When a CTT gradient is present within a grid box, it implies that a transition may be occurring. One portion of the grid box may contain clouds with relatively warm tops (e.g., −12°C), for which supercooled liquid water is expected, while another portion may contain clouds with relatively cold tops (e.g., −25°C), for which partially or completely glaciated conditions are expected. An aircraft flying at constant altitude across such a grid box at a typical icing temperature (e.g., −8°C) is likely to find liquid water in portions with warm cloud tops and mixed-phase or glaciated conditions in portions with cold cloud tops. An aircraft traversing the grid box at a higher, colder (e.g., −20°C) level may encounter clear air in the portions where it is above the warm clouds and glaciated conditions where it enters deeper clouds with relatively cold tops.

The icing potential field is designed to find the maximum potential for supercooled liquid water expected at each altitude anywhere across the grid box. With a good chance for icing at low altitudes in some portions and little chance for icing at higher altitudes across the entire grid box, CIP treats each altitude differently. For each altitude, the temperature is compared with the CTT distribution present within the grid box and an appropriate CTT and temperature combination is found. In the example described above, a CTT of −12°C is applied to all altitudes with temperatures greater than or equal to −12°C. It is in this portion of the grid box where icing is most likely, because it has the most ideal combination of temperature and CTT. Thus, a large icing potential is indicated. At altitudes with colder temperatures, correspondingly colder CTT values are used and lower icing potentials result.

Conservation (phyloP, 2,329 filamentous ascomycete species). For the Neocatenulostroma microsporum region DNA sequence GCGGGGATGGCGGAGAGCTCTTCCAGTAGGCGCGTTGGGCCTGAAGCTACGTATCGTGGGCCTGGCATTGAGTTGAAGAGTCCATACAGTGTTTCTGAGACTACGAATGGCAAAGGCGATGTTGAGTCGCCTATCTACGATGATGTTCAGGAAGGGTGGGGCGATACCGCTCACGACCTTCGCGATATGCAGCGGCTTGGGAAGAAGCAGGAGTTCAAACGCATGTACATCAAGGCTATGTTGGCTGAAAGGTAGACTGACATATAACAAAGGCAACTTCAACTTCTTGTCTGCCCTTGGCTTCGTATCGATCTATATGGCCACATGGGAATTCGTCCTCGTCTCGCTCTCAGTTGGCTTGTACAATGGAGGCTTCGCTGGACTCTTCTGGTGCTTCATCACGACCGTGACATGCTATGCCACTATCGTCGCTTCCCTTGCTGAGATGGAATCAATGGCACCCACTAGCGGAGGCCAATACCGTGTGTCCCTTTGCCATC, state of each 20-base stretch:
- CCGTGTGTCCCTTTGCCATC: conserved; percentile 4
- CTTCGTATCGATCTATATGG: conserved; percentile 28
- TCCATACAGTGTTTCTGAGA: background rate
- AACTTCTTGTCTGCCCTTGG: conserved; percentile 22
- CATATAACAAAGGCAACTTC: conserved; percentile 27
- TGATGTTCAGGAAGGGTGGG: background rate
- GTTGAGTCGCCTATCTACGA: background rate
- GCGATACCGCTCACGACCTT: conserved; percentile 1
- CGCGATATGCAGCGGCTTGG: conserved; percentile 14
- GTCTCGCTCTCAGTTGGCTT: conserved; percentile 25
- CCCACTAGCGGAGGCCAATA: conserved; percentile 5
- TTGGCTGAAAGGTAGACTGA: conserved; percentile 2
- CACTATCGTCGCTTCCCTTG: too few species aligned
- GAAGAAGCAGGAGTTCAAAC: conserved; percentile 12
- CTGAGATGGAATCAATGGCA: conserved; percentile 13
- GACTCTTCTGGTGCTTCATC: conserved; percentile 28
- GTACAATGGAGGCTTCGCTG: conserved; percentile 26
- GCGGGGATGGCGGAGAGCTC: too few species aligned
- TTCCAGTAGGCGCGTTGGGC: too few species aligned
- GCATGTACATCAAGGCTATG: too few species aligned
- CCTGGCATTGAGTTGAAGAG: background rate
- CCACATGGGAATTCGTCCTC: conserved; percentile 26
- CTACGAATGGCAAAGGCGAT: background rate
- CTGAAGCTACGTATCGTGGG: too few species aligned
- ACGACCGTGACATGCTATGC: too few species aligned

Classical freezing rain

The classical freezing-rain structure consists of a layer of above-freezing temperatures (the warm layer) between two layers of subfreezing temperatures (cold layers). Snow formed in the upper cold layer falls into the warm layer, where it melts to form rain, and subsequently falls into the lower cold layer to form freezing rain. Depending on the temperature and depth of these layers, the resulting precipitation at the surface is typically freezing rain, ice pellets, or rain (Hanesiak and Stewart 1995).

Using the model temperature profile, the column is separated into three layers: above, below, and within the warm layer. Because no melting has taken place above the warm layer, any cloud residing there is treated like a single-layer cloud. Cloud tops are typically cold (<−20°C), and so the potential for ice crystals to dominate is large and the resulting icing potential is often small. If the cloud tops are relatively warm, the icing potential is larger.